Wise (formally TransferWise) is one of the UK’s largest fintech companies with a valuation of $4.8 billion. We covered the unicorn fintech startup back in September 2021 after its Billionaire co-founder and CEO Kristo Kaarmann was fined nearly $500,000 for deliberately not paying his taxes.
At the time, the office of Her Majesty’s Revenue (HMRC) and Customs fined Kristo Käärmann fined £365,651 (approx. $500,000) for deliberately defaulting on his tax bill. However, the company spokesperson said Kaarmann had submitted his personal tax returns for the 2017/18 tax year late but has since paid what he owed along with “substantial” late filing penalties.
Fast forward nine months later, Käärmann is now being investigated by U.K.’s Financial Conduct Authority (FCA) after the UK tax authorities found he failed to pay a tax bill worth about $1 million (over £720,000).
Today, Wise released a statement saying the FCA has now opened an investigation into the matter. The UK regulators are looking into whether Kaarmann failed to meet regulatory obligations and standards. The fintech giant also said “its board hired external lawyers to help investigate Kaarmann’s tax violation.” The investigation wrapped up in the fourth quarter of 2021 and its findings were shared with the FCA.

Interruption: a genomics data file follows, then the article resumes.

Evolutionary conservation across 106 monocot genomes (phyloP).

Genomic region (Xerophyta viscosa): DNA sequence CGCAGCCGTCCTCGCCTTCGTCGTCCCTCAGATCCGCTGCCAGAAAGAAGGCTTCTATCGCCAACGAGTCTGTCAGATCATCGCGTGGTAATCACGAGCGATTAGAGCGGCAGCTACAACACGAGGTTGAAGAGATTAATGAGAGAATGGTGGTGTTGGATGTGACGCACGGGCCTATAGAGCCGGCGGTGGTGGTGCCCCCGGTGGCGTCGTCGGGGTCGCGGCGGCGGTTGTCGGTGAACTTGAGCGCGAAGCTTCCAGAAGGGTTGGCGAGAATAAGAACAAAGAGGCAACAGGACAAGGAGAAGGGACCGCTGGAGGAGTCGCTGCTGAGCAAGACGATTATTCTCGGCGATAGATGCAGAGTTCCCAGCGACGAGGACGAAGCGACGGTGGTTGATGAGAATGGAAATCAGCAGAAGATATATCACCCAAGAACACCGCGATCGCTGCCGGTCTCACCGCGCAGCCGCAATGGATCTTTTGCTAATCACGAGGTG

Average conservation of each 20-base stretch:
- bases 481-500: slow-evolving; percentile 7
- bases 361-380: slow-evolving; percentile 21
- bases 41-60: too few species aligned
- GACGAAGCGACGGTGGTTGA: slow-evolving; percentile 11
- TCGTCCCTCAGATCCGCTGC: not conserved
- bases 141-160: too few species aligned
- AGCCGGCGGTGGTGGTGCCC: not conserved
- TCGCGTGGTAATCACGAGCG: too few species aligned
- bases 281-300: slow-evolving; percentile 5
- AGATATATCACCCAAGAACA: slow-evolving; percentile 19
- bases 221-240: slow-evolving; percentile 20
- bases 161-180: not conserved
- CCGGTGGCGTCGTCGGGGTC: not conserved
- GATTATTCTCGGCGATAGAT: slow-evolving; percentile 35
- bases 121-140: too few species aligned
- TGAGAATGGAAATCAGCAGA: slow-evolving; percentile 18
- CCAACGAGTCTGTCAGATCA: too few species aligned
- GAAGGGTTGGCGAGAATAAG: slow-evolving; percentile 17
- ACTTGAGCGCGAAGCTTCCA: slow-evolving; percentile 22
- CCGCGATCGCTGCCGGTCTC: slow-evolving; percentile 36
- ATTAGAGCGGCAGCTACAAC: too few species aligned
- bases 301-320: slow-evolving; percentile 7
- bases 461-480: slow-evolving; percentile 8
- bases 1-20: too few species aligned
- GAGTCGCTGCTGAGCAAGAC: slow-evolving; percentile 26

David Wells, chair of Wise’s board, said the company’s management takes Kaarmann’s tax default and the FCA probe “very seriously.”
“After reviewing the matter late last year the Board required that Kristo take remedial actions, including appointing professional tax advisors to ensure his personal tax matters are appropriately managed,” Wells said.
“The Board has also shared details of its own findings, assessment and actions with the FCA and will cooperate fully with the FCA as and when they require, while continuing to support Kristo in his role as CEO.”
Formerly called TransferWise, Wise was founded 11 years ago by two Estonian friends Kristo Käärmann and Taavet Hinrikus after their frustration with opaque bank charges on international money transfers. They later decided to find a new way to make cross-border transactions at the real exchange rate.